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Immobilized Particle Imaging for Quantification of Nano- and Microparticles

Cui, Jiwei, Hibbs, Benjamin, Gunawan, Sylvia T., Braunger, Julia A., Chen, Xi, Richardson, Joseph J., Hanssen, Eric, Caruso, Frank
Langmuir 2016 v.32 no.14 pp. 3532-3540
agarose, image analysis, microparticles, microscopy, nanomedicine, researchers, solvents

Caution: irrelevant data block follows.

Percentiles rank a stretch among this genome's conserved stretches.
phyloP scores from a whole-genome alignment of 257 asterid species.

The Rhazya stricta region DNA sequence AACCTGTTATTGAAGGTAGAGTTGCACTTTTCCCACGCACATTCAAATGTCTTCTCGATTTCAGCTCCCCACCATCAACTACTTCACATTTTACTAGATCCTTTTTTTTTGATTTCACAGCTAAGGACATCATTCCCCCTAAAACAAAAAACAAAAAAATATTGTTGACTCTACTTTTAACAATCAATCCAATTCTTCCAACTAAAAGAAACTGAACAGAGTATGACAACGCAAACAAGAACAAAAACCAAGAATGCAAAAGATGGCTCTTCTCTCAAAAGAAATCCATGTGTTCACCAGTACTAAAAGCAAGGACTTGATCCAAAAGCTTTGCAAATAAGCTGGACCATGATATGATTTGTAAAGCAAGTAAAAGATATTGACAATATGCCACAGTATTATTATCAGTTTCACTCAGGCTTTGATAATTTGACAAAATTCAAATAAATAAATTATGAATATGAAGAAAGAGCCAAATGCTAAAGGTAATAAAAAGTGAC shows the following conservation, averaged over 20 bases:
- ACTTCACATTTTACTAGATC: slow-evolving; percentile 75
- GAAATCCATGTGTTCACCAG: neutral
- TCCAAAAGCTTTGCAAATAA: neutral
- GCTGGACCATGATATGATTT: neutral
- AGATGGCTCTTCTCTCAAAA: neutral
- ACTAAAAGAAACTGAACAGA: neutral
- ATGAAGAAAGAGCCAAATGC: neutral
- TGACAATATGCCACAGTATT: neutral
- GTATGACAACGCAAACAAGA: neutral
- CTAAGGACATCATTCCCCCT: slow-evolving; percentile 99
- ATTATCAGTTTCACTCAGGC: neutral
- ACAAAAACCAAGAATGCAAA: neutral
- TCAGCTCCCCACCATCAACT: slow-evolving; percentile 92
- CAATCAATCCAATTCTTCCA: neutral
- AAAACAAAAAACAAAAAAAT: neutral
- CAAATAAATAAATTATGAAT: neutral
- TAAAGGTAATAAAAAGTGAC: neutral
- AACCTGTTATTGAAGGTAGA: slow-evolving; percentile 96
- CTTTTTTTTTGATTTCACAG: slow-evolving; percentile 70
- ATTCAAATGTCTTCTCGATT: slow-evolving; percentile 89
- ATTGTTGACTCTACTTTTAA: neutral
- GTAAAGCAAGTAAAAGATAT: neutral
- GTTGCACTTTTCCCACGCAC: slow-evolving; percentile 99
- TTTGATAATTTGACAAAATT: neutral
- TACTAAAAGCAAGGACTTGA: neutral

The quantification of nano- and microparticles is critical for diverse applications relying on the exact knowledge of the particle concentration. Although many techniques are available for counting particles, there are some limitations in regards to counting with low-scattering materials and facile counting in harsh organic solvents. Herein, we introduce an easy and rapid particle counting technique, termed “immobilized particle imaging” (IPI), to quantify fluorescent particles with different compositions (i.e., inorganic or organic), structures (i.e., solid, porous, or hollow), and sizes (50–1000 nm) dispersed in either aqueous or organic solutions. IPI is achieved by immobilizing particles of interest in a cell matrix-like scaffold (e.g., agarose) and imaging using standard microscopy techniques. Imaging a defined volume of the immobilized particles allows for the particle concentration to be calculated from the count numbers in a fixed volume. IPI provides a general and facile approach to quantify advanced nano- and microparticles, which may be helpful to researchers to obtain new insights for different applications (e.g., nanomedicine).